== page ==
In the past few weeks, bar exam results from states have been pouring in. And the results are…not great. At best, they are a weird anomaly of significantly lower scores that law school deans and faculty may laugh about in five years. At worst, they are the beginning of a trend where less qualified attorneys are being pumped out of schools. Regardless, a discussion has begun. An exchange of fighting words, that is.
The vernacular war began on October 23, perhaps inadvertently, when Erica Moeser, president of the National Conference of Bar Examiners (NCBE), sent a memo to all law school deans in America. The NCBE is a Wisconsin-based nonprofit that prepares the widely used standardized portion of the exam. In the memo, Moeser states the July results were “a matter of concern” for the NCBE and this year’s cohort were “less able” than the class of 2013. Word bombs.
The memo goes on to say the drastic declines were not the result of a changed or more difficult exam. The students simply weren’t ready. Many deans did not take kindly to the finger pointing. One dean decided to write Moeser a letter of his own. Nick Allard, dean of the Brooklyn School of Law sent a heated letter on November 10. Allard opens his letter by requesting an explanation of the original memo, an explanation for the drop in test scores, and an apology to the 2014 graduates.
“When that letter came, it got my Irish up and I’m not even Irish,” Allard says. “Saying my students are ‘less able’ is preposterous. It is false. She (Moeser) knows nothing about my students.”
WHAT IS THE PURPOSE OF THE BAR EXAM?
Allard not only used the opportunity to question the results and motivations of the NCBE, but also the bar exam in general. And he is not alone. A letter drafted by Kathryn R.L. Rand, dean of the University of North Dakota Law School and signed by 79 other deans, was sent to Moeser on November 25 again requesting an explanation of results. At the very minimum, a conversation on the integrity and validity of the bar exam has begun amongst law school deans.
“Let’s take a step back,” Allard says. “Why do we have a bar exam? The purpose is there needs to be a method to license the people who will serve the public. It should be a demanding standard. But it should also be a consistent one.”
Allard says the biggest problem is the disconnect between what the ABA says law schools must teach and what is actually tested on bar exam.
“There are always large swings,” Allard says. “Students study really hard, earn their JDs, pay a lot of money and then have to prepare to play Russian roulette with an exam that is unpredictable and erratic at best.”
A MINI BAR EVERY YEAR?
Allard thinks the law community can do better. And the first step, according to Allard, is to focus the bar on what is actually taught in law school when it is taught. An example is testing mandatory core curriculum from the first year immediately preceeding the year. The result could be breaking up the qualifying exercises to one each year to rid of the current do-or-die situation.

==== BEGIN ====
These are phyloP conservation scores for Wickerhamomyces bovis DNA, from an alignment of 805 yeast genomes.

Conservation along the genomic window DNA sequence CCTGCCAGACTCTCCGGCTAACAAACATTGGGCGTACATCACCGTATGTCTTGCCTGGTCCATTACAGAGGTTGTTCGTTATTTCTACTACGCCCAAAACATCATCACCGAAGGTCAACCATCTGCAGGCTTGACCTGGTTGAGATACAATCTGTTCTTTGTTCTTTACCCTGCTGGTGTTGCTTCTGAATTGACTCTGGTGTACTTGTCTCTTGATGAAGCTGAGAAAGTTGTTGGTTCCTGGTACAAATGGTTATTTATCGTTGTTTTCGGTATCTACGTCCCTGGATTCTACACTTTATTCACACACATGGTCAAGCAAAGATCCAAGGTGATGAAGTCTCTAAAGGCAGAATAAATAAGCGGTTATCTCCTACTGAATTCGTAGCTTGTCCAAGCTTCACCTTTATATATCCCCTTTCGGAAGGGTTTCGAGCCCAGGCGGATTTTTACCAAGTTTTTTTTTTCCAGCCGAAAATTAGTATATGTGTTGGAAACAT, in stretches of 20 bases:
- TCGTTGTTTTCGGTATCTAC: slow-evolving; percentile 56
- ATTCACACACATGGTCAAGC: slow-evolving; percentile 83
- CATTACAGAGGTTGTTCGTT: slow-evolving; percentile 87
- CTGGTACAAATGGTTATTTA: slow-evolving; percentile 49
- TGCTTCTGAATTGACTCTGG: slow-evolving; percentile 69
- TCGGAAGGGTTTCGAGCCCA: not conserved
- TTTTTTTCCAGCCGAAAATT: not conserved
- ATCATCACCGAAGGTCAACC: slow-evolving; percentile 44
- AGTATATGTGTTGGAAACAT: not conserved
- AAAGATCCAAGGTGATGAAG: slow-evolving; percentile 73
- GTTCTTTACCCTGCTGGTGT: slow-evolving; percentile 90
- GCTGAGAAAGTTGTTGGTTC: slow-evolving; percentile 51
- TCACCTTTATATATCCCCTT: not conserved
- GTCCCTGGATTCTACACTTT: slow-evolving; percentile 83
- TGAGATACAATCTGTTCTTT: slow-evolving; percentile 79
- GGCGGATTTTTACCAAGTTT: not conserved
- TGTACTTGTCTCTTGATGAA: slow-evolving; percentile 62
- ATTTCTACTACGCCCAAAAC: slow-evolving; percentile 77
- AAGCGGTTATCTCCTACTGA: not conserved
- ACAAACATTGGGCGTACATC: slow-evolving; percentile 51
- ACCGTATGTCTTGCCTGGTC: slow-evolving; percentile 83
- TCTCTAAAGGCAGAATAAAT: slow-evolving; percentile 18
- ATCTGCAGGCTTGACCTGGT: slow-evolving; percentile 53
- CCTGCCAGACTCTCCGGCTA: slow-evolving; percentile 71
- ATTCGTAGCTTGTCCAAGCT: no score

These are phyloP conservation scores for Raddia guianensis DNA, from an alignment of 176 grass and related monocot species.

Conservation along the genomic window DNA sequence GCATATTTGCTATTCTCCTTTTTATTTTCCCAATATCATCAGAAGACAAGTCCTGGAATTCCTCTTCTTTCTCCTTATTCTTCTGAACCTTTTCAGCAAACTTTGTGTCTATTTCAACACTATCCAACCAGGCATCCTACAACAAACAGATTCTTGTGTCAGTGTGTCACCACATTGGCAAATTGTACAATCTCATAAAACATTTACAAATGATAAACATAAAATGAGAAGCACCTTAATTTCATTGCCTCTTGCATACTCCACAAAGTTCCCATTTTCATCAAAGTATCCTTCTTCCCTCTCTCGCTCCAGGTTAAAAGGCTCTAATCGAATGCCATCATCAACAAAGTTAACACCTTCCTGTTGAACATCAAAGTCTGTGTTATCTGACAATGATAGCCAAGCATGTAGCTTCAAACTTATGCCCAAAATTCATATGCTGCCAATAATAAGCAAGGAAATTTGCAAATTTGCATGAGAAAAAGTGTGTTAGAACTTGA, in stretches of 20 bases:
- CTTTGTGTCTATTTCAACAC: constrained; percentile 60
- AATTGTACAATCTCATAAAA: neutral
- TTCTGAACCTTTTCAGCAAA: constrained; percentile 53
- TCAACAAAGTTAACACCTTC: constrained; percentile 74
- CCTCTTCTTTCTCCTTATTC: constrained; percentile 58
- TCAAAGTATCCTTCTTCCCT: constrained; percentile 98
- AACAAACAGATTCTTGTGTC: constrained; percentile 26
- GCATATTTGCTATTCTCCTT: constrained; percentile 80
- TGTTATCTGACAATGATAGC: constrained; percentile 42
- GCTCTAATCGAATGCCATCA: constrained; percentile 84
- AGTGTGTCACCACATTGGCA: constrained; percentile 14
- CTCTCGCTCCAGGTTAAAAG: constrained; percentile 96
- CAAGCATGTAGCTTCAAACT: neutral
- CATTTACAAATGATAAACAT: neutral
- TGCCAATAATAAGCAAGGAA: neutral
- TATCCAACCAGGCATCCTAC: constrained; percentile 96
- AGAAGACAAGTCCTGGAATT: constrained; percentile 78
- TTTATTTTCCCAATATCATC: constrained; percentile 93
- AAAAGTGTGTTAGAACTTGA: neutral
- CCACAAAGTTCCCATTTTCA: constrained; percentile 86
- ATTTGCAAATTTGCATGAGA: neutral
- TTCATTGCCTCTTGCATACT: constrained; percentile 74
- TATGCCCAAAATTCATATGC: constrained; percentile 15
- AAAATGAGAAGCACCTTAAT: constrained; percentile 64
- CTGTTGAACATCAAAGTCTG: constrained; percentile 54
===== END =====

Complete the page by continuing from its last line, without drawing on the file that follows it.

This is a dire time to have this conversation as law school applications continue to decrease (34% from 2010 to this past fall), says Allard.
“Right now we are arbitrarily denying motivated, talented people the ability to become lawyers,” Allard says. “Now why does this matter? Why should anyone care? The short answer is that America needs more qualified, motivated, and energetic new lawyers to be peacemakers, freedom fighters, architects of economic opportunity, and champions of social and economic justice.”
The conversation for change has started and now Allard and the 79 other deans who signed the letter to NCBE are waiting for answers. Will they get them and where will it lead?
Bar results compared to 2013 (after reports from 34 states).
|State||Point Change||2013 Results||2014 Results|
|Idaho||-15||80% passage||65% passage|
|Tennessee||-12||78% passage||66% passage|
|Texas||-11||82% passage||71% passage|
|Iowa||-11||92% passage||81% passage|
|Oregon||-10||75% passage||65% passage|
|Delaware||-9||72% passage||63% passage|
|Minnesota||-9||88% passage||79% passage|
|Nevada||-9||66% passage||57% passage|
|District of Columbia||-8||47% passage||39% passage|
|Arizona||-8||76% passage||68% passage|
|Washington||-8||85% passage||77% passage|
|Indiana||-8||76% passage||68% passage|
|California||-7||56% passage||49% passage|
|Virginia||-7||75% passage||68% passage|
|South Carolina||-6||77% passage||71% passage|
|Massachusetts||-6||82% passage||76% passage|
|Georgia||-6||80% passage||74% passage|
|Vermont||-6||72% passage||66% passage|
|Alabama||-6||71% passage||65% passage|
|Ohio||-5||82% passage||77% passage|
|New York||-4||69% passage||65% passage|
|New Jersey||-4||79% passage||75% passage|
|Missouri||-4||89% passage||85% passage|
|Colorado||-4||79% passage||75% passage|
|Alaska||-3||68% passage||65% passage|
|Oklahoma||-3||82% passage||79% passage|
|Pennsylvania||-1||77% passage||76% passage|
|North Carolina||-1||63% passage||62% passage|
|Kentucky||0||76% passage||76% passage|
|Michigan||+1||62% passage||63% passage|
|Florida||+1||71% passage||72% passage|
|Connecticut||+3||74% passage||77% passage|
|New Mexico||+3||81% passage||84% passage|
|Louisiana||+17||53% passage||70% passage|
Source: Excess of Democracy